Reduced glutathione (GSH) is estimated by methods based on principles of methods of Moron et al. (1979) [33]. 0.5 ml of supernatant was taken in a test tube and 2 ml of distilled water was added, mixed well. Then it was centrifuged for 5 min at 5000 rpm. 0.5 ml of supernatant was taken, to which 0.5 ml of TCA (5%) was added and then centrifuged for 10 min at 10,000 rpm. 0.5 ml of supernatant was taken to which 2.5 ml of phosphate buffer (pH 8) was added. To this 1 ml DTNB was added. This solution was inverted for 3 times to mix. The absorbance was read on spectrophotometer at 412 nm within 4 min. of preparing the mixtures. Standard graph of reduced glutathione GSH concentrations was plotted. Determination of reduced glutathione GSH concentration was done from the graph and expressed as µg/mg protein.

vi. Estimation of Brain Catalase (CAT)

Catalase activity was measured by the method of Aebi (1979) [34]. 0.1 ml of supernatant was added to cuvette containing 1.9 ml of 50 mM phosphate buffer (pH 7.0). Reaction was started by the addition of 1.0 ml of freshly prepared 30 mM H2O2. The rate of decomposition of H2O2 was measured spectrophotometrically from changes in absorbance at 240 nm. Activity of catalase was expressed as µmoles of H2O2 utilised / second.

Statistical Analysis

Results were expressed as mean ± S. .E. .M. The inter group variation was measured by one way analysis of variance (ANOVA) followed by Tukey’s test. Statistical significance was considered at P < 0.05. The statistical analysis was done using the Sigma Stat Statistical Software version 3.5.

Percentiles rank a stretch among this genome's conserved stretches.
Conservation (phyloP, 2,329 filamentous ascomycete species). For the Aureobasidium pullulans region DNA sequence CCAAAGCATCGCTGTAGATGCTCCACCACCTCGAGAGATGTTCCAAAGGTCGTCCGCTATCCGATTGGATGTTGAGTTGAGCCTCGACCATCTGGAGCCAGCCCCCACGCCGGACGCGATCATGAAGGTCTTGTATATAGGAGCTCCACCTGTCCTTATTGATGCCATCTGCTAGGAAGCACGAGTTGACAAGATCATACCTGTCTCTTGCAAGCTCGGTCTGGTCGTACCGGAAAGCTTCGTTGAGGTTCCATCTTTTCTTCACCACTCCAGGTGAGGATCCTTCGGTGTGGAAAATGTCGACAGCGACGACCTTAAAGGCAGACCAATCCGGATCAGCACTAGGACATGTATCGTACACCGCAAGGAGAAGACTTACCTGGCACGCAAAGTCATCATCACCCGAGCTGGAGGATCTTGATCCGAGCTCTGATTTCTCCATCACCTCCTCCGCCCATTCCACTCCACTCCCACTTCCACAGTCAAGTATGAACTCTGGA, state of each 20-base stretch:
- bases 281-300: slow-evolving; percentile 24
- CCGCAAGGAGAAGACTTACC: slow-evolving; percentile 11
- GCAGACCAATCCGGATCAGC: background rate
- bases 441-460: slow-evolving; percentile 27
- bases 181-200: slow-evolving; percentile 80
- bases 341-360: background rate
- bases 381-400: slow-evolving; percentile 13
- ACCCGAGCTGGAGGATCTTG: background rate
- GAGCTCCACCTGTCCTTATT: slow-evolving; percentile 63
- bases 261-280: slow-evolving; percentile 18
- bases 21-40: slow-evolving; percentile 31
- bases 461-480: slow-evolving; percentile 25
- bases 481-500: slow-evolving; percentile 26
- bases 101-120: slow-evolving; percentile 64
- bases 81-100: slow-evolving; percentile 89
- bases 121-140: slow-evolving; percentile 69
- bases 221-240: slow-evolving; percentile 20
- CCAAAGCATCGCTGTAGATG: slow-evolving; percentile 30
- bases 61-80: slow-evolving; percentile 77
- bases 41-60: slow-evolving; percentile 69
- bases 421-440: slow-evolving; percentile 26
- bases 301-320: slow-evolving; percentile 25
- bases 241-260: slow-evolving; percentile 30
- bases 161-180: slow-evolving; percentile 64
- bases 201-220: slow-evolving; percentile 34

After induction of diabetes on the 61st day, the fasting blood glucose level was highly elevated in the diabetic animals (P<0.001). After treatment with AEVN leaves the fasting blood glucose level was significantly decreased compared to that of the diabetic controls (P<0.001). And (4U/day) insulin significantly decreased the serum glucose level (P<0.001) (Table 1).

Table 1: Effect of AEVN Leaves on Fasting Blood Glucose Level Of STZ-Diabetic Rats.

Groups n Fasting Blood Glucose (mg/dl)
Initial (1st day) Final (61st day)
Control 6 82.0±1.7 82.0±1.9
Diabetic Control 6 218.0±1.8*** 325.0±2.3***
Diabetic+AEVN 6 218.0±1.3*** 98.0±1.0NS,∆∆∆
Diabetic+Insulin 6 221.0±1.8*** 85.0±1.8NS,∆∆∆

± = Standard Error of Mean (SEM) of 6 Animals. NS = Non Significant, *=P< 0.05, **=P<0.01, ***=P<0.001 vs Control group, =P<0.05, △△=P<0.01, △△△=P<0.001 vs Diabetic control group.